Arts + Culture

Chicago Artist Faces Backlash For Plagiarizing Black Artist's Portrait of Michelle Obama

Chris Devins came under this weekend for using Gelila Lila Mesfin's image of Michelle Obama for his latest mural, without crediting her.

Last Friday, Chicago-based artist Chris Devins—known for his large-scale murals of famous figures—unveiled his latest "work," an image of Michelle Obama depicted as an Egyptian queen, wearing an ornate gold and green headpiece. The public mural is located just blocks away from the former First Lady’s childhood home.


Devins faced backlash over the weekend after being accused of stealing the image from Gelila Lila Mesfin, an artist, based in Rhode Island, who posted the image on her Instagram in October, 2016:

Mesfin's followers immediately recognized the uncanny resemblance, and many took to Twitter to call out Devins for his plagiarism. Mesfin posted a response via Instagram. "This is so disheartening and so disrespectful on so many levels," she wrote.

How can you just steal someone's artwork... someone's hard work and claim it like it's yours... how can you go on record and say you designed this... this is so disheartening and so disrespectful on so many levels... like this man seriously created a gofundme page, raised money and did this... it's one thing to share or even profit from someone's work but to claim it as yours is just wrong! Thank you to those who DM and messaged me to let me know what was going on @dnainfochi you guys should take this article down because this man stole this. I wouldn't mind if he had given me credit or said he took the design from another artist but saying you designed it is just wrong! The man is a teacher for God's sake and said he was doing this to create positivity for his students and community... but he didn't think that stealing a young girl's artwork and making a profit out of it does more damage than good.

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Last November, Devin's team started a GoFundMe to help raide $9,900 for the mural. At the time, the page featured a standard, black and white photo of Michelle Obama. Devins ended up raising $11,785 for the project. "I wanted to present her as what I think she is, so she's clothed as an Egyptian queen. I thought that was appropriate," he told DNAinfo.

Devins apologized for the incident on Saturday, claiming that he was "inspired" by Mesfin's work, which he had previously seen on Pinterest. “Our non profit Urban Planning Projects often include painting inspired by found images," he said in an email to DNAinfo. "We were blown away by a wonderful image we stumbled on and only found out after the fact who the source of our inspiration was. We in no way meant to [infringe] on anyone’s creativity.”

He told DNAinfo that he has since reached out to Mesfin and offered her a licensing fee for the image.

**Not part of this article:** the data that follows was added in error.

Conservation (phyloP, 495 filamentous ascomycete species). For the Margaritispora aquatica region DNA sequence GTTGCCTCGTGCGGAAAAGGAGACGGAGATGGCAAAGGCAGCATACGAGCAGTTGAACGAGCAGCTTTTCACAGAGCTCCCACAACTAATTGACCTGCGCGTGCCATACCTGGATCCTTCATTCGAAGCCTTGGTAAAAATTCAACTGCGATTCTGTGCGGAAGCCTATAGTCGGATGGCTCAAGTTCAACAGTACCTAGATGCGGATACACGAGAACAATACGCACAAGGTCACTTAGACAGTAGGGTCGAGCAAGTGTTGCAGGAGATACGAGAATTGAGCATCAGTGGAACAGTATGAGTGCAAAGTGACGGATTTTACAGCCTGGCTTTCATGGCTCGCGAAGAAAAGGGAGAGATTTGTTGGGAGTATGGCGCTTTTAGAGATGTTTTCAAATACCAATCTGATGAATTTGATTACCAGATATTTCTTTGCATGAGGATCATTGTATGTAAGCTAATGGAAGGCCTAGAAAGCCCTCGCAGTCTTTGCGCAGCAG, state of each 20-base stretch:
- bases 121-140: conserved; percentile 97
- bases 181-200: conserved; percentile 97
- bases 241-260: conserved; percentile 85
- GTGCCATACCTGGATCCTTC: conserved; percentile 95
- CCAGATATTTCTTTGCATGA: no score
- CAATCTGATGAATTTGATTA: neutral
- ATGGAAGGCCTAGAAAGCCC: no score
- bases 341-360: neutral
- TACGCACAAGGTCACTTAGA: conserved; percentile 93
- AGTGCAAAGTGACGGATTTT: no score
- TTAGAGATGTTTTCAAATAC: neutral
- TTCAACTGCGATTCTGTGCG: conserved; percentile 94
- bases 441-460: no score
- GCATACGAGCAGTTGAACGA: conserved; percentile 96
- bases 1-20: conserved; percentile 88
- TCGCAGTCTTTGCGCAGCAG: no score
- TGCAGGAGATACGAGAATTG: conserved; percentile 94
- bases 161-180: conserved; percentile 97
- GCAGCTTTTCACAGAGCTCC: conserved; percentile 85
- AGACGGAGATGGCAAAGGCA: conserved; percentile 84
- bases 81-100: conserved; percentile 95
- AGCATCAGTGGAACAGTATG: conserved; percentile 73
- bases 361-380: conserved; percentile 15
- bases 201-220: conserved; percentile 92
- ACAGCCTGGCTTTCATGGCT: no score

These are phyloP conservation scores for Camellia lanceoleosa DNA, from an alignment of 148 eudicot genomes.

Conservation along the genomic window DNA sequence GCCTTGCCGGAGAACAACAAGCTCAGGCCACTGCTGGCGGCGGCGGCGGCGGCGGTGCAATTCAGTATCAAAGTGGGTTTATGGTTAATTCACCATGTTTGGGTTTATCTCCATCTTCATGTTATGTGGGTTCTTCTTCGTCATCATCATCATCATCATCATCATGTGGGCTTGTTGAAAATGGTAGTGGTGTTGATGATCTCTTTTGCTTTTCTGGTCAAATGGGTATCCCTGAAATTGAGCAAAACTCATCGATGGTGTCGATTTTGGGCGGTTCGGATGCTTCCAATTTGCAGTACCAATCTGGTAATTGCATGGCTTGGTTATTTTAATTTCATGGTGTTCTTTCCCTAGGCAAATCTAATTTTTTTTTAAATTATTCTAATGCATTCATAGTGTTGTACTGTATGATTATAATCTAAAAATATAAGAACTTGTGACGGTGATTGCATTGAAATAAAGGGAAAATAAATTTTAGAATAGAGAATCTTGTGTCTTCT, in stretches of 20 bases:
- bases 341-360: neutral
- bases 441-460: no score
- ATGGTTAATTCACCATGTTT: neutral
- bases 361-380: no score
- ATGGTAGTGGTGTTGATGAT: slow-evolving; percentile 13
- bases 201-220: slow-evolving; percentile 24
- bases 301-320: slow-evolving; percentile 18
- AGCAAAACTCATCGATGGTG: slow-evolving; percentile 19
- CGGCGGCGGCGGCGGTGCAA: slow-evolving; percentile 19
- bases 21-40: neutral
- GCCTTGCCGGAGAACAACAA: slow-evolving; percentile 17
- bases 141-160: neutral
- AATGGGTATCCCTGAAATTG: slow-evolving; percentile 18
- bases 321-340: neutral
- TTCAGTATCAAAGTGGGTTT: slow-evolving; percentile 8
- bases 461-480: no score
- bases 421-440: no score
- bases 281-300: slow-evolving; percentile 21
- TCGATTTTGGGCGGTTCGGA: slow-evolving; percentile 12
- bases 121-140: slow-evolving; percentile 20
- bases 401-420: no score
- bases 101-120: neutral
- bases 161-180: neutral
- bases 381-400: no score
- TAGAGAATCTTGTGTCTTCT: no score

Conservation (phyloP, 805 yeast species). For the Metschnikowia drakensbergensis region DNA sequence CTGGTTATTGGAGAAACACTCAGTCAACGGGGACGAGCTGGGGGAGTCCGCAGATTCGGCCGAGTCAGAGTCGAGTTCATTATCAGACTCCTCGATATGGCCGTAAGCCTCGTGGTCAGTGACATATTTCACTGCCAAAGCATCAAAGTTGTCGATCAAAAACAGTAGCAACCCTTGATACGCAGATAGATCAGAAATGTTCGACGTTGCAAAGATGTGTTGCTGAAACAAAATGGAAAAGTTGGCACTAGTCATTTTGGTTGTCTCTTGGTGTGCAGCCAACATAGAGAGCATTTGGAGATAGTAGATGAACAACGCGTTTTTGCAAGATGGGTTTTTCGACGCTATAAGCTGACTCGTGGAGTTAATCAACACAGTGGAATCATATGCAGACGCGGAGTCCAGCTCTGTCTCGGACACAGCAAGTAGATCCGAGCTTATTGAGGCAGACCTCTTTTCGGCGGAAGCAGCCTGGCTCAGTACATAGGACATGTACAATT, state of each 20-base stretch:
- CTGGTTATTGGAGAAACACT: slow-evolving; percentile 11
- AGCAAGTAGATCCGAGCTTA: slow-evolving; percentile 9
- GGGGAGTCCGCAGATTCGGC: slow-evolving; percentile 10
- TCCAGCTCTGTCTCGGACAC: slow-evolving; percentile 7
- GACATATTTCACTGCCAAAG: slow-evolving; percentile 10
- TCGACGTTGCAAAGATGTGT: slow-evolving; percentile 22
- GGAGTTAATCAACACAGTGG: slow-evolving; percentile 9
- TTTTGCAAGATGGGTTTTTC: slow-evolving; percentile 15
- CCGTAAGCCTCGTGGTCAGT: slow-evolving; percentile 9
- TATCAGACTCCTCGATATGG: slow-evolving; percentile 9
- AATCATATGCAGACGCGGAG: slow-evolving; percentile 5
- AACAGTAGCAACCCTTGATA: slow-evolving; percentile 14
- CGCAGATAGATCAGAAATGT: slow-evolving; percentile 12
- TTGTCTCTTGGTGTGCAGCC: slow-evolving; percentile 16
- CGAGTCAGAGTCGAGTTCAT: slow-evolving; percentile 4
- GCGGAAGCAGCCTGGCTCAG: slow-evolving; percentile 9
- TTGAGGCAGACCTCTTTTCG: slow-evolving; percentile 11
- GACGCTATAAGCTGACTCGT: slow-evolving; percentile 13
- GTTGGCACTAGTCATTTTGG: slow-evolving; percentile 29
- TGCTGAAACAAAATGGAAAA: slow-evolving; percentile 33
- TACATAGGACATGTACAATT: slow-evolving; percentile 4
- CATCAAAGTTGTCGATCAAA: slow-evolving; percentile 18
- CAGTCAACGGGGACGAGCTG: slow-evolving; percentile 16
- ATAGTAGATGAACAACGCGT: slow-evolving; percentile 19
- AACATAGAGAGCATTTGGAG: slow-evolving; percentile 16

Mesfin took to Instagram once again in response, stating that she hopes to "resolve the issue" with Devins, and asked that her supporters "keep this positive towards him."

UPDATE 4/24/17:

Chris Devins has responded yet again, claiming that the Ethiopian-born Gelila Lila Mesfin's whose work he stole, “has no legal grounds to stand on for copyright infringement,” reports DNAinfo.

“Her work is itself considered a derivative work of the original photographer,” he said. “She herself appropriated Ms. Schoor's image and ‘digitally painted’ over it. You can’t appropriate a bike then sue someone for riding it.”

Mefani told the Washington Post that she was "disheartened" by Devins actions. “There’s a common code among all artists that you can get inspired by someone’s work but you have to pay homage and you have to give credit for it.”

Music

6 Samples From 'Éthiopiques' in Hip-Hop

A brief history of Ethio-jazz cultural exchange featuring songs by Nas & Damian Marley, K'naan, Madlib and more.

This article was originally published on OkayAfrica in March, 2017. We're republishing it here for our Crossroads series.

It's 2000 something. I'm holed up in my bedroom searching for samples to chop up on Fruity Loops. While deep into the free-market jungle of Amazon's suggested music section, I stumble across a compilation of Ethiopian music with faded pictures of nine guys jamming in white suit jackets. I press play on the 30 second sample.

My mind races with the opportunities these breakbeats offered a budding beat maker. Catchy organs, swinging horns, funky guitar riffs, soulful melodies and grainy and pained vocalists swoon over love lost and gained. Sung in my mother tongue—Amharic—this was a far cry from the corny synthesizer music of the 1990s that my parents played on Saturday mornings. I could actually sample this shit.

The next day, I burn a CD and pop it into my dad's car. His eyes light up when the first notes ooze out of the speakers. “Where did you get this?" He asks puzzlingly. “The internet," I respond smiling.

In the 1970s my dad was one of thousands of high school students in Addis Ababa protesting the monarchy. The protests eventually created instability which lead to a coup d'état. The monarchy was overthrown and a Marxist styled military junta composed of low ranking officers called the Derg came to power. The new regime subsequently banned music they deemed to be counter revolutionary. When the Derg came into power, Amha Eshete, a pioneering record producer and founder of Ahma Records, fled to the US and the master recordings of his label's tracks somehow ended up in a warehouse in Greece.

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